The 350th anniversary of the Book of Common Prayer

Last year as part of our main two-week event in October, we staged a concert dedicated to celebrating the 350th anniversary of the Book of Common Prayer, put together by soprano Emily Armour. Here, she talks about how she went about organising such a programme.

emilyarmour5I was delighted to be asked to put together a concert for the Two Moors Festival celebrating the 350th anniversary of the 1662 Book of Common Prayer. I accepted with alacrity, booked some other singers and roped in an organist friend of mine to accompany us. So far, so good. Then I had to think about what music to programme. Panic!! I realised that while I may have sung lots of settings of texts from the Book of Common Prayer, I knew next to nothing about its history. I’m not a priest or a historian. I’m only a singer, and a soprano at that (apparently we have resonating chambers instead of brains). PANIC!!! What would we do without Google?!

I had a fascinating time finding out about how the Book of Common Prayer came into being (way earlier than 1662 by the way). I learnt all about the Civil War.  That may have involved a rather embarrassing call to my father with lots of splutterings about “well, what on earth do they teach you in these fancy schools then?”). I discovered that so many phrases that we use all the time come from the Book, such as ‘dust to dust, ashes to ashes’ and all sorts of other things like ‘sheep going astray’ and so on. You should see the list of people at the back of the Book saying who you aren’t allowed to marry.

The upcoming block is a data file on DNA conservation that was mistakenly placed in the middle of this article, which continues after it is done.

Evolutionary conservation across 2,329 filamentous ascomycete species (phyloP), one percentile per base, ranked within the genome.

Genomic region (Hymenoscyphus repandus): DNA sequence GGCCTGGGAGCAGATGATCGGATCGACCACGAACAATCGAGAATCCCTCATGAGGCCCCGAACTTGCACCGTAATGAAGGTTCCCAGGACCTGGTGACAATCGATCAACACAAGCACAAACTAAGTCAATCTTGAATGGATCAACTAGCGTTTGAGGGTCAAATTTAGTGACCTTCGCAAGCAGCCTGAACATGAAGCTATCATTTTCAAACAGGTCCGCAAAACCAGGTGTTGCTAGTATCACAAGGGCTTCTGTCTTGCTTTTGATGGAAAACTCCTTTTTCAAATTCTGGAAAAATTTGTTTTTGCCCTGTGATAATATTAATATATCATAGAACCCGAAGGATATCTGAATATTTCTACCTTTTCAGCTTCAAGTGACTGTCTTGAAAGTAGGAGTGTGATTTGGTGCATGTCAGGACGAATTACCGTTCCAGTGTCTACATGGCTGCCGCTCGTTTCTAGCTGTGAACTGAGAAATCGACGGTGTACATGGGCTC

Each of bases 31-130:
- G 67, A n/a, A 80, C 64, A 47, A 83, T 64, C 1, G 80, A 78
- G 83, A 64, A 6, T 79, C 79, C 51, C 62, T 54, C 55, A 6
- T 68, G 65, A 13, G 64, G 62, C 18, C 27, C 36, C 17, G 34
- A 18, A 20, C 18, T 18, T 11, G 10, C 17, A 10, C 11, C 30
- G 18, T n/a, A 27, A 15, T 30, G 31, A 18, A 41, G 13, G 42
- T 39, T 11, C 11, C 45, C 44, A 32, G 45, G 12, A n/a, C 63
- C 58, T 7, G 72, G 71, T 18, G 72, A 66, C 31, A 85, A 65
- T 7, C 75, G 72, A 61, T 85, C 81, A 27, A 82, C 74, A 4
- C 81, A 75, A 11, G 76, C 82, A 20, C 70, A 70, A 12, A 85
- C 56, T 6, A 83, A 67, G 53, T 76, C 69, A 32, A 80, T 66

I wanted to avoid the concert sounding like a church service, while nonetheless celebrating a religious text.  That was an interesting balance to strike. I hope we managed it. The other thing that proved slightly difficult was having to remind myself that we couldn’t do massive Victorian choral works with just four singers, even if there are only four parts. With one exception, all of our repertoire was in English, which at least made communication with the audience easier. I also wanted to mix up the different types of sounds. We had some chant and some solo items, some cheery Handel and lots of verse anthems to allow each of us a chance to shine. We even let Martin do an organ piece on his own.

I’m not very used to creating programmes, especially themed ones. While stressful at times (panic!), this was a fascinating adventure and ultimately a pretty successful one. As someone who spends an awful lot of time singing chorally in churches, I am glad I now know so much more about the context of the music I am singing, both liturgically and historically. I hope others feel their appreciation of the Book of Common Prayer has been enriched too.


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